Gastrointestinal − Patients may present with loose motions, pain in the abdomen, and bleeding.
Central Nervous System − if inflammation involves the brain and the nervous system patient presents with headache, fever, disorientation, imbalance, or paralysis.
Other organs like lungs, and kidneys can also be affected.
Behcet's Disease: Risk Factors
The probable risk factors of Behcet’s disease include −
Age − More commonly seen in young adults between 20 to 40 yrs, can also occur in younger and old age also
Race − seen more commonly in countries of the middle east and east Asia
Sex − occurs in both men and women but is usually more severe in males
Genetic − More common predisposition with HLAB51 and HLAB5
Behcet's Disease: Diagnosis
The diagnosis of Behcet’s disease is done clinically based on the presentation of the patient, there is a single laboratory test that confirms the diagnosis of Behcet’s disease.
Criteria for the diagnosis of Behcet’s disease include (at least two of the following should be present) −
Orogenital ulcers − Recurring at least 3 or more times in a year
Inflammation of the eyes(uveitis)
Typical skin lesions
A positive pathergy test: This indicates the autoimmune reaction, scratching over the skin with mild sharp instruments induces a typical erythematous reaction over the skin without 24 to 48 hrs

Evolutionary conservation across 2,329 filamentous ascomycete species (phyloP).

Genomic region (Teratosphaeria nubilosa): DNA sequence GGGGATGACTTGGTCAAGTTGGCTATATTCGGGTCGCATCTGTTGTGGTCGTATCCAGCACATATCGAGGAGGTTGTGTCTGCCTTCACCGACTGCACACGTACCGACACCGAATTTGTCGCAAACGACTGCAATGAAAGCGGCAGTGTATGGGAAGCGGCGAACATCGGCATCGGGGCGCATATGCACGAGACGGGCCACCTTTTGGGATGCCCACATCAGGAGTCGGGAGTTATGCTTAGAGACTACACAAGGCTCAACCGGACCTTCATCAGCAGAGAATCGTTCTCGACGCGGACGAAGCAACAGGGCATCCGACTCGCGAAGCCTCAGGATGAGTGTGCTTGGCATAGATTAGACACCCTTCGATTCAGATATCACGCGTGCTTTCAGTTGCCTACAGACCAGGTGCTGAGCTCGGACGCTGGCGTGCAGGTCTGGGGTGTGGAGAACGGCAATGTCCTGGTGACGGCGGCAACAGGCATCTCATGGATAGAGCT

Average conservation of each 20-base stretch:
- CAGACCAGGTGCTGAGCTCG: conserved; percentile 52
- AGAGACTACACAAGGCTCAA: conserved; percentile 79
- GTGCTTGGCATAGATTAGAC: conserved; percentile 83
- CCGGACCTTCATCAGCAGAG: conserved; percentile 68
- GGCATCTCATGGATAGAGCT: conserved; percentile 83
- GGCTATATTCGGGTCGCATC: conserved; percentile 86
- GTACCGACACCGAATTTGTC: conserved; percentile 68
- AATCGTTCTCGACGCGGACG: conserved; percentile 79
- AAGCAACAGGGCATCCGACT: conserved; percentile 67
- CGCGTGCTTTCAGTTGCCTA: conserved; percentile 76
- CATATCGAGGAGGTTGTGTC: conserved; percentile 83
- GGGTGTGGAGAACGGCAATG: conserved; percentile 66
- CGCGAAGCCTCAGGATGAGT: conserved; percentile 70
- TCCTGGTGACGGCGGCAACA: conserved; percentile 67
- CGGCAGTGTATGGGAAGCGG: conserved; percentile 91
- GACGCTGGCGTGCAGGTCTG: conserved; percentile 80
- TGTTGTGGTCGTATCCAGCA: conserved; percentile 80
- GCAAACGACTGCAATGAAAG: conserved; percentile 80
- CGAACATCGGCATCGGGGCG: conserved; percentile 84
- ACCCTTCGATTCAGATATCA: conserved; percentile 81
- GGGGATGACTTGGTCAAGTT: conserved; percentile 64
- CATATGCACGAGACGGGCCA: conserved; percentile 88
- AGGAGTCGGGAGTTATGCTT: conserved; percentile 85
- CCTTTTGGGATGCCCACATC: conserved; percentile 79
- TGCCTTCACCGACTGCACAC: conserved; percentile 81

Behcet's Disease: Treatment
The mainstay of treating patients with Behcet’s disease include
Corticosteroids, most commonly prednisolone is used. These suppress inflammation and the autoimmune activity
Colchicine, helps in patients with joint pain and also patients with orogenital ulcers and be benefitted
Apremilast has been approved for treating mouth ulcers in patients of Behcet’s disease
Immunosuppressant Drugs such as methotrexate, azathioprine, and cyclophosphamide can also be given
Biological Agents like infliximab, etanercept, and tocilizumab also play the role
Behcet's Disease: Prevention
There is no prevention for Behcet’s disease occurrence, but the aim should be to prevent the organ damage. Diagnosing the disease at the earliest and treating the disease early can prevent the involvement of organs and the complications.
Some of the studies have also shown that a healthy diet and having good immunity power can also reduce the severity of the presentation of the disease.
Behcet’s disease is a rare disorder involving the arteries and veins of unknown cause. It is known to be autoimmune-mediated. There is no confirmatory test for the disease but based on the presence of clinical features can be diagnosed early. Since the disease presents involving the various parts of the body it needs to be assessed by specialists such as ophthalmologists, rheumatologists, dermatologists, cardiologists, and neurologists
There is no known cure for the disease but can be prevented by getting serious by treating the disease at the earliest. The mainstay of the treatment includes corticosteroids, immunosuppressants, colchicine for joint pains, and oral apremilast approved for ulcers.